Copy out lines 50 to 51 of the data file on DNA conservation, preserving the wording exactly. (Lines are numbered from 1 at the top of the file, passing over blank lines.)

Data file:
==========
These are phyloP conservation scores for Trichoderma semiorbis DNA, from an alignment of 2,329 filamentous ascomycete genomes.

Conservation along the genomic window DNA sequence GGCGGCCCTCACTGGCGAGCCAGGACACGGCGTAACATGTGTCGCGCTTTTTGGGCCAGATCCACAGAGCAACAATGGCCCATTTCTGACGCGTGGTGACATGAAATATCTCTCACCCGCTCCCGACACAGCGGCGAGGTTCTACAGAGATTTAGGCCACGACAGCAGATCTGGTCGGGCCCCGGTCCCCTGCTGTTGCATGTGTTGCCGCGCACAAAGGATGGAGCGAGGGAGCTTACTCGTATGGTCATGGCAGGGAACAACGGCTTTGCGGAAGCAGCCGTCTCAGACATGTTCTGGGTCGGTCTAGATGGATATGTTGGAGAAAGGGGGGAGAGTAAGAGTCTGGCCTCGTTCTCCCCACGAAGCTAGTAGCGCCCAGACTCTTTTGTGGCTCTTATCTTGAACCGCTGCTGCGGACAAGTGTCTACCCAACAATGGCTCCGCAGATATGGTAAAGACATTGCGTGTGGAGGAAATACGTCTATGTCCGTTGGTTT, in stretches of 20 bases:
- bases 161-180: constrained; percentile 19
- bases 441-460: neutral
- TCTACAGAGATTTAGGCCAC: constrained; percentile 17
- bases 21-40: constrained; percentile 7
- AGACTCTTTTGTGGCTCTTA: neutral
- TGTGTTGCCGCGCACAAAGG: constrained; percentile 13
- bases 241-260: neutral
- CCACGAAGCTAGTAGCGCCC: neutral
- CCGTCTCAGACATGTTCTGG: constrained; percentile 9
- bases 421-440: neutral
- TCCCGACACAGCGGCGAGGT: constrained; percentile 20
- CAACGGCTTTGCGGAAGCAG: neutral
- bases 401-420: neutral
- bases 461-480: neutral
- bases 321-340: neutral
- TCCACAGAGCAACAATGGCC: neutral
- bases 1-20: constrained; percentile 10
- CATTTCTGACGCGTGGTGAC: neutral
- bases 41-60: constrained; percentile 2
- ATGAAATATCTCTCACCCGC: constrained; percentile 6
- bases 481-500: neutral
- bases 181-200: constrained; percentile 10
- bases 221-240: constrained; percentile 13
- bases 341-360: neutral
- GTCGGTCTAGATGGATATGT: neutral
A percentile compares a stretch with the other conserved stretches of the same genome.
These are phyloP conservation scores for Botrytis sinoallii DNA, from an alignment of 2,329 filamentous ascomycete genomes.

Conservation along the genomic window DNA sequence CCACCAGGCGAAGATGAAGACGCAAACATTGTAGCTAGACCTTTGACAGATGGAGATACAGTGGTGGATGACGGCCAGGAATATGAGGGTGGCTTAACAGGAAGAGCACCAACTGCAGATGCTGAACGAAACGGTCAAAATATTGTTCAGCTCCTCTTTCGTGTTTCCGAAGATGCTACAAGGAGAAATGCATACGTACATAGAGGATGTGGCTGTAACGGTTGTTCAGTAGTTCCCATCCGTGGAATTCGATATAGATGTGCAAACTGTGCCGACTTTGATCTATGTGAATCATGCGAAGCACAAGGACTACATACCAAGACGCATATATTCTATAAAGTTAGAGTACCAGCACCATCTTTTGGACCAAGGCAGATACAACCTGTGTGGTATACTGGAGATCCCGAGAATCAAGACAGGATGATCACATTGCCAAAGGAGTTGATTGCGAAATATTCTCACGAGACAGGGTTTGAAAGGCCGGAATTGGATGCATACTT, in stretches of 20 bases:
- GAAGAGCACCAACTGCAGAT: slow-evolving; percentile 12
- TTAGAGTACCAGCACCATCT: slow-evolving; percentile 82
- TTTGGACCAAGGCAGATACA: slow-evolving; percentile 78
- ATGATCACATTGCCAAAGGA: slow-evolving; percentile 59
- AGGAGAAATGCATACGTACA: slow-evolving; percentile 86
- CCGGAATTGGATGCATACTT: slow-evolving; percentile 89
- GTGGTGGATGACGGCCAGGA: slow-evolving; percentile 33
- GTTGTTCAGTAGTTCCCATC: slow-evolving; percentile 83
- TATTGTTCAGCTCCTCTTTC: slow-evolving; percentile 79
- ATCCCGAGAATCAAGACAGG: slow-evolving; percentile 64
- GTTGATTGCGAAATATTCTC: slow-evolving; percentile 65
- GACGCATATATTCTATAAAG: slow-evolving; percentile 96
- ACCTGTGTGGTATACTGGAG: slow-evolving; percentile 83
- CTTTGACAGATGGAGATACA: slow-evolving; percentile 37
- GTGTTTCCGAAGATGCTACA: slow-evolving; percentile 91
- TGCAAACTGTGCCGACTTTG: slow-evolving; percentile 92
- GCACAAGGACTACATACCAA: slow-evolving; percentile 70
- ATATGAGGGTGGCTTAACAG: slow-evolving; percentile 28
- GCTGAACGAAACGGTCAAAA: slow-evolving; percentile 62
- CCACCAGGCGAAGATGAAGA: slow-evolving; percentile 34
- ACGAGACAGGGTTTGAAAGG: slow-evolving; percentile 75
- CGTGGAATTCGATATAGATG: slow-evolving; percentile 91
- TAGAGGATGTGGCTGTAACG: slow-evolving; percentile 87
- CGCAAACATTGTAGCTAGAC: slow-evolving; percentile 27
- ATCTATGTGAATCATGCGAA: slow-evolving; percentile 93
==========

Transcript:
- CCACCAGGCGAAGATGAAGA: slow-evolving; percentile 34
- ACGAGACAGGGTTTGAAAGG: slow-evolving; percentile 75